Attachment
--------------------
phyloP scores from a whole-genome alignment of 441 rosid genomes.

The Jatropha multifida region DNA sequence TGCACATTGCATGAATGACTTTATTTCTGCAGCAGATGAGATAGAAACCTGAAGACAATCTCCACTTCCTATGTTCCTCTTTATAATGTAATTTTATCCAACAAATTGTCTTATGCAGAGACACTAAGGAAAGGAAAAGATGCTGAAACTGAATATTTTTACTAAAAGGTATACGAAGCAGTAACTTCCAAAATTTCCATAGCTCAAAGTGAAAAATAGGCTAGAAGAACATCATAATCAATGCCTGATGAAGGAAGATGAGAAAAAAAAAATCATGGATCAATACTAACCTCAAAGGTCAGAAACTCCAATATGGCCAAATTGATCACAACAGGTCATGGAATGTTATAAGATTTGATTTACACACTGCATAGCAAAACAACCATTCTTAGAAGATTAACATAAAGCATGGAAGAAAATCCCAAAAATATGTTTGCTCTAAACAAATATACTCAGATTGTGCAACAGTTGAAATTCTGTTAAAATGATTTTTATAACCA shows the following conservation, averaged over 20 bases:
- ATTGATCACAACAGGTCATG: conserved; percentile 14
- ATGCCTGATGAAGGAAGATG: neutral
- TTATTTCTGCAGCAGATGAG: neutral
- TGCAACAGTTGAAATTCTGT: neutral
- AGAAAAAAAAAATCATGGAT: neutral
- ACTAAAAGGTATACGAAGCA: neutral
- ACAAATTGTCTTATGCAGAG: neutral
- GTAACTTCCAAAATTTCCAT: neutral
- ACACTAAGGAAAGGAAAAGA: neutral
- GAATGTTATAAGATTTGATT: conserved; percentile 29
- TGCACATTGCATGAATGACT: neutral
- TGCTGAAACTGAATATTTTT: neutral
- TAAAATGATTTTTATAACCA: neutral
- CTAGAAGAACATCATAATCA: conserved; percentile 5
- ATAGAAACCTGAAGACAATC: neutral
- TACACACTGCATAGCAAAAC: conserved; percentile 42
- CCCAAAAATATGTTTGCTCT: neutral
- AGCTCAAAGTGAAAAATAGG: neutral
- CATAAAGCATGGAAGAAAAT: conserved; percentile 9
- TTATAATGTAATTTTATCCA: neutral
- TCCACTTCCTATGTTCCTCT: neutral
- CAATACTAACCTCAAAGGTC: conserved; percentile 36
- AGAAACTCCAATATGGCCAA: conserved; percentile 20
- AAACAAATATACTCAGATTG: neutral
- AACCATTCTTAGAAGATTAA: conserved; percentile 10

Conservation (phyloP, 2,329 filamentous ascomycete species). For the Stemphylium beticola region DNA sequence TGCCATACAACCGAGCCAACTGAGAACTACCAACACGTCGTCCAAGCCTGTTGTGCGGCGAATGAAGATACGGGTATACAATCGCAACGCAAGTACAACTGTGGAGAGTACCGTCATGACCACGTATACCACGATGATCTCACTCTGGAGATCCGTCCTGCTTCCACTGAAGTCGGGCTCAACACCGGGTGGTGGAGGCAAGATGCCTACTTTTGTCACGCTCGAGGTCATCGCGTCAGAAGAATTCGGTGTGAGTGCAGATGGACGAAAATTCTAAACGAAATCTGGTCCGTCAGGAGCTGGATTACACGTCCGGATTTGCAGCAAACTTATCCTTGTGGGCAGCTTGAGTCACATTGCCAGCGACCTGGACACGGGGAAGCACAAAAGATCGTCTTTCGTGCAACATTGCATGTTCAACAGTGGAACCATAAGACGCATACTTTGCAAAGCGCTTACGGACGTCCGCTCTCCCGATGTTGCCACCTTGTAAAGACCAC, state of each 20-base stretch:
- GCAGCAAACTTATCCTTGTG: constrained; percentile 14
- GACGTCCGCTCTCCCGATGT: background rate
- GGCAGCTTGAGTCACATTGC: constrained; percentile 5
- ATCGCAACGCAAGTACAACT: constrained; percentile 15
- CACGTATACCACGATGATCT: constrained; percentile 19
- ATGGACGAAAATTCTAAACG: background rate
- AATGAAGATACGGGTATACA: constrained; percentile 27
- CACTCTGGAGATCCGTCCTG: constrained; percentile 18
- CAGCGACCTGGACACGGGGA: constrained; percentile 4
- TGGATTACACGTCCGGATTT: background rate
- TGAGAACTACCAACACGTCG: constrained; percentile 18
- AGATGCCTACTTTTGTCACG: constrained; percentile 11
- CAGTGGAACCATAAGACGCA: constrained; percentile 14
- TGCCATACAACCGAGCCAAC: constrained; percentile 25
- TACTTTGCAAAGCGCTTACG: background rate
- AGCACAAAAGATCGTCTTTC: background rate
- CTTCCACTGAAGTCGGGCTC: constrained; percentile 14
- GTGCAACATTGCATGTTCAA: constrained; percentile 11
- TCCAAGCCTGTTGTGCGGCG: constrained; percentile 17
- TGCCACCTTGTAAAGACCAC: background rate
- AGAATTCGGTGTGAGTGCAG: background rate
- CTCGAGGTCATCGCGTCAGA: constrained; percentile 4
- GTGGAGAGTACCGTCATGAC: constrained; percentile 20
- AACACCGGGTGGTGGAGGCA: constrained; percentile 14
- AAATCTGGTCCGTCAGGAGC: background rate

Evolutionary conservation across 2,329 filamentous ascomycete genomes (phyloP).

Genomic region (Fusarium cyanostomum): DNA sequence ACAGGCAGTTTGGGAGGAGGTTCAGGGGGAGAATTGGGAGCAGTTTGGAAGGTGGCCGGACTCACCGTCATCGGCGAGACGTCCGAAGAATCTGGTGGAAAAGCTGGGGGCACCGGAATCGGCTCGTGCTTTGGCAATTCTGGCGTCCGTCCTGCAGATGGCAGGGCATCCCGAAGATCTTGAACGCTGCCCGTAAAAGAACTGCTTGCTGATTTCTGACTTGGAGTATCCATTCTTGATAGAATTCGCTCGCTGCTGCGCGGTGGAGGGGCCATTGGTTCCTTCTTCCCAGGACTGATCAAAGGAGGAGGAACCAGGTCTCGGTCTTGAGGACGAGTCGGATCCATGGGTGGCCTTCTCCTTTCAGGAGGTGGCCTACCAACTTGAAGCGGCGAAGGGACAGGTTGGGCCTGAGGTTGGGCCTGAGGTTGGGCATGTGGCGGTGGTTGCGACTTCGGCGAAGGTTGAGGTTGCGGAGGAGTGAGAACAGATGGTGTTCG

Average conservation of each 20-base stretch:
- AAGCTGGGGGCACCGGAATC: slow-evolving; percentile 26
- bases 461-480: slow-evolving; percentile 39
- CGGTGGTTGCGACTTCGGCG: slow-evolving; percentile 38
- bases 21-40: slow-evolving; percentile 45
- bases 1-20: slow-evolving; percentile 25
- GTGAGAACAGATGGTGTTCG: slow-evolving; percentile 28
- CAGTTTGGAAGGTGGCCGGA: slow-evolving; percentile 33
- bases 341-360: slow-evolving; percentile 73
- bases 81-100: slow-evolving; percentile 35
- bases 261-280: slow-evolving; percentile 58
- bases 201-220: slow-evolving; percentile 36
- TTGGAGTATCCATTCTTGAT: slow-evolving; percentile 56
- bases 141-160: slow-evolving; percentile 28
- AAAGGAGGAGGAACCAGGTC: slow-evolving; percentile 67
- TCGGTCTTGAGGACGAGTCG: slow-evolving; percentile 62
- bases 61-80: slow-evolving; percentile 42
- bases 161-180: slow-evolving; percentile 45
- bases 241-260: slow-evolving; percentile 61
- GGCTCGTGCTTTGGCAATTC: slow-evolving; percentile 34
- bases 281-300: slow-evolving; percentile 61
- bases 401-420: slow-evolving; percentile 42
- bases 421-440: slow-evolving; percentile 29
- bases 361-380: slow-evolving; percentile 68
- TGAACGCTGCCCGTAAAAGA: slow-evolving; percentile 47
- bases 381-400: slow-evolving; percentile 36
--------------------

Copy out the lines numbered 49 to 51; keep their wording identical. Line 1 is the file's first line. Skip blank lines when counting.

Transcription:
- AGAATTCGGTGTGAGTGCAG: background rate
- CTCGAGGTCATCGCGTCAGA: constrained; percentile 4
- GTGGAGAGTACCGTCATGAC: constrained; percentile 20